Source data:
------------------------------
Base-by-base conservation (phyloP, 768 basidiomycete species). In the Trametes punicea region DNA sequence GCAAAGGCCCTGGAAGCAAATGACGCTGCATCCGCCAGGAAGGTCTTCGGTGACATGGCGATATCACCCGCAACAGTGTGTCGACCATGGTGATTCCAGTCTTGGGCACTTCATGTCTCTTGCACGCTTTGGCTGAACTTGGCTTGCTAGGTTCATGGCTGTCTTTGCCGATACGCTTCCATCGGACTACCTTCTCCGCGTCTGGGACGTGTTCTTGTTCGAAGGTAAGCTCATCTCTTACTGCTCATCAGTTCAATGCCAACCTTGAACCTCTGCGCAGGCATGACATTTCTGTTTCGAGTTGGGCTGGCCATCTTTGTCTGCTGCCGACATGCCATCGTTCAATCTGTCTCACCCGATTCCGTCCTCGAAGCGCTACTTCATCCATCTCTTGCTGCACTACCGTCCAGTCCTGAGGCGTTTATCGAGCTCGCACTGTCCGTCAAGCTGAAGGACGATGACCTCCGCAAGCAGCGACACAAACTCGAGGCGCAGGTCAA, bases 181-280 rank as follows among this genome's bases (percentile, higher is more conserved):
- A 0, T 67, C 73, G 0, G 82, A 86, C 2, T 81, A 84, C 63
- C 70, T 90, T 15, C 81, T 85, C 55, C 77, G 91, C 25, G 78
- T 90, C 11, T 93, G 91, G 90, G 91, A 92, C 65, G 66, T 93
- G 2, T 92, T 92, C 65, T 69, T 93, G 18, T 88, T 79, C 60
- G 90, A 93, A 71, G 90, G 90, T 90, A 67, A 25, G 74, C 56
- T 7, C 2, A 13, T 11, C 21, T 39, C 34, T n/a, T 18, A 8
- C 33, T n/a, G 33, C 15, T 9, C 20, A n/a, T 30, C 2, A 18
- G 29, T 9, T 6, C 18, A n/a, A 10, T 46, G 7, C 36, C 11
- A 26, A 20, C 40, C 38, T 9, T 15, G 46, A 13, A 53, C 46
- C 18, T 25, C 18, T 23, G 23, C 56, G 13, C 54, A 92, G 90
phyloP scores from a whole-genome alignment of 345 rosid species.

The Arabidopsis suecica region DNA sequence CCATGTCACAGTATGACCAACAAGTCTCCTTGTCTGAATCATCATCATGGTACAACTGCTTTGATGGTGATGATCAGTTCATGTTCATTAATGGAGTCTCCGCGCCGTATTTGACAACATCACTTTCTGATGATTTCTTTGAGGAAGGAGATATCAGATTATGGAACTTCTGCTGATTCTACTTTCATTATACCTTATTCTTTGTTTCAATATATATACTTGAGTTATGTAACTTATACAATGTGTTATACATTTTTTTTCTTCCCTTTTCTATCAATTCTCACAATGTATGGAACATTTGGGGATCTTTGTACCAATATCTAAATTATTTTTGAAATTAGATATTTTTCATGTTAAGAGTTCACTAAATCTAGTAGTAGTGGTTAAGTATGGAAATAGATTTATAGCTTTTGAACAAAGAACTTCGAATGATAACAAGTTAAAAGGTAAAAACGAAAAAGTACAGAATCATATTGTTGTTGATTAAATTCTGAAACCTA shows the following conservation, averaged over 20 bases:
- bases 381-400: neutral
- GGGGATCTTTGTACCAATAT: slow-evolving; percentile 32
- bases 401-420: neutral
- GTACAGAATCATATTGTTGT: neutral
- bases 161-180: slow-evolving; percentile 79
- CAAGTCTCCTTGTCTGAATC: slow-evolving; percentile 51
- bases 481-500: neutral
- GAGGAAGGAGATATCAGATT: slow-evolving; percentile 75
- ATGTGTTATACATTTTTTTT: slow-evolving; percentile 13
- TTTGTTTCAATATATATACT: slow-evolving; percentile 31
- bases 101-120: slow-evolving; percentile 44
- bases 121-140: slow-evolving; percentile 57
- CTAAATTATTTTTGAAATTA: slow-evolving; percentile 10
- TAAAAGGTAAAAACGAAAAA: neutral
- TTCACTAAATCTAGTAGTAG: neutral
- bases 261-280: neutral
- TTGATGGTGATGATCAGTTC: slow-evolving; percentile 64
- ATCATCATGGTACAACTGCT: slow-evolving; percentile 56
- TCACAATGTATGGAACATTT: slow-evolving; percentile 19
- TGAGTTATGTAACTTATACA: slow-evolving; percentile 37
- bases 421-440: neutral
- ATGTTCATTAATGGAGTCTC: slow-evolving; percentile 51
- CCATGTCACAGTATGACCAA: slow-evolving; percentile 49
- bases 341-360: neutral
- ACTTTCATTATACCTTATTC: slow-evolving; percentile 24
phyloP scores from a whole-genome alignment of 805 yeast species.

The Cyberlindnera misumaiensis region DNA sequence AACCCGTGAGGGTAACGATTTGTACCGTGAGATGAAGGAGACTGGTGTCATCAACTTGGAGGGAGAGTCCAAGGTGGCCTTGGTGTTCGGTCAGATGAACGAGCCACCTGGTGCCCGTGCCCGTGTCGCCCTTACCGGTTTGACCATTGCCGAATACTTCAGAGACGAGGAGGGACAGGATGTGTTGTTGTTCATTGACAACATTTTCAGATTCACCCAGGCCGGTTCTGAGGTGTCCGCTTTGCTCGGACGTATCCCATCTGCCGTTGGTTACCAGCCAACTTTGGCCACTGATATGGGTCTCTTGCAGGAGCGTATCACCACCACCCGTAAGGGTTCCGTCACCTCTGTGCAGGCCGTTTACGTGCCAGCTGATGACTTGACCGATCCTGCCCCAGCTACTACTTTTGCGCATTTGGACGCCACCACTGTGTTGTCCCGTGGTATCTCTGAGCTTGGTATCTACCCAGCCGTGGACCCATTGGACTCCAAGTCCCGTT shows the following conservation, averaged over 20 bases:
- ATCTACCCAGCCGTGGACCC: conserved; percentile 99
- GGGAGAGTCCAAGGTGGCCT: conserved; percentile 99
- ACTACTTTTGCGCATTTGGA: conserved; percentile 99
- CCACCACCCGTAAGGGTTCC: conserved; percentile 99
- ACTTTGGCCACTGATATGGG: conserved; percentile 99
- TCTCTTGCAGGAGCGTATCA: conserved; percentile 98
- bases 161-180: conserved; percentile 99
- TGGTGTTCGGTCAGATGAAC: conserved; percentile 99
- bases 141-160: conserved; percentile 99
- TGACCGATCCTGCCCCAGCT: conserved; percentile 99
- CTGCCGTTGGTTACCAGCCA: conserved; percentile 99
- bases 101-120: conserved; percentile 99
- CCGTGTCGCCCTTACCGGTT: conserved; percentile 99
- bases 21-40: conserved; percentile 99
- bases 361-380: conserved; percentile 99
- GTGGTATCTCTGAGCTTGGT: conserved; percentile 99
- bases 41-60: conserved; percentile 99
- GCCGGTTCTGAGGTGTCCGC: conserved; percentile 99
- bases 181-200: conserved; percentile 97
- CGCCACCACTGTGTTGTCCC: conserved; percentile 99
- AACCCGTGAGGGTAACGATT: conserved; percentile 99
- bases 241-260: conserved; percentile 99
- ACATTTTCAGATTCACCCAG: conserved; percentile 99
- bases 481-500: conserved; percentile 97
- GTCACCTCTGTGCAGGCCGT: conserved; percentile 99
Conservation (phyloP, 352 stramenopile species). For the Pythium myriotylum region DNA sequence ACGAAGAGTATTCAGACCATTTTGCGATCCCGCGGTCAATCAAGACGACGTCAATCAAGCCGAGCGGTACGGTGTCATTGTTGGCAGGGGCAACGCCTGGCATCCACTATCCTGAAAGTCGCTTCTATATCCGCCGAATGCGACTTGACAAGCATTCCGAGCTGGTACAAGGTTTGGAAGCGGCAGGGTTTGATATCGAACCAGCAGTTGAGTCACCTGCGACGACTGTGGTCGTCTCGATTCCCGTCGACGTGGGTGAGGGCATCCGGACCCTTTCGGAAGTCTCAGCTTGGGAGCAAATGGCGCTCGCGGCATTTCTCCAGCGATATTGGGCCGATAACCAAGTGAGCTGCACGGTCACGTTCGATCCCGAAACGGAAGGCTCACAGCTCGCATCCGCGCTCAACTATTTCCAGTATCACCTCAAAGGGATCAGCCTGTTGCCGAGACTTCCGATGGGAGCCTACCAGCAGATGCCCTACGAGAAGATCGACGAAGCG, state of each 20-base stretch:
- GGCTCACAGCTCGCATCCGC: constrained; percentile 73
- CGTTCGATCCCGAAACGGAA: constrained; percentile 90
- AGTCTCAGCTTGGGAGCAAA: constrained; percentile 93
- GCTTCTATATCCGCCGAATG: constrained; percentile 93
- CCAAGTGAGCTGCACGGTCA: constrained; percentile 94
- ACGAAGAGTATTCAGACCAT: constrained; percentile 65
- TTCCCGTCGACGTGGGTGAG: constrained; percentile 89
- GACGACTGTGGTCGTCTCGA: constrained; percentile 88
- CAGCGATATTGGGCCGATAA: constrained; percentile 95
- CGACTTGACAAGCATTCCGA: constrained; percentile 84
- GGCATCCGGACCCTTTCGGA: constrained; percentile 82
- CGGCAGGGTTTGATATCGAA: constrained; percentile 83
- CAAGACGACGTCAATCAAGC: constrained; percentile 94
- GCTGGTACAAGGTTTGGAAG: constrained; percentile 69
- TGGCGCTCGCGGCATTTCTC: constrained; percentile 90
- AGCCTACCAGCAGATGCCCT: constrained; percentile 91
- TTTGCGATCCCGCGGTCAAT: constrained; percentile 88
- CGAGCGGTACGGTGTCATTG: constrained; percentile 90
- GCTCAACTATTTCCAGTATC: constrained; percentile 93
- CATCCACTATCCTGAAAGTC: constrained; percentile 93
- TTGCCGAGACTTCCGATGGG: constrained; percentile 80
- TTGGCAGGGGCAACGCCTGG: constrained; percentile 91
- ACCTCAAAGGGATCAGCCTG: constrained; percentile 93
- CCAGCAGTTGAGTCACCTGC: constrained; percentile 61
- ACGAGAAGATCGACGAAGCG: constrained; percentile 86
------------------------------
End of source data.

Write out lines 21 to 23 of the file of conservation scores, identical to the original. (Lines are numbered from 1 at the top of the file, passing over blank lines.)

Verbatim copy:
- GAGGAAGGAGATATCAGATT: slow-evolving; percentile 75
- ATGTGTTATACATTTTTTTT: slow-evolving; percentile 13
- TTTGTTTCAATATATATACT: slow-evolving; percentile 31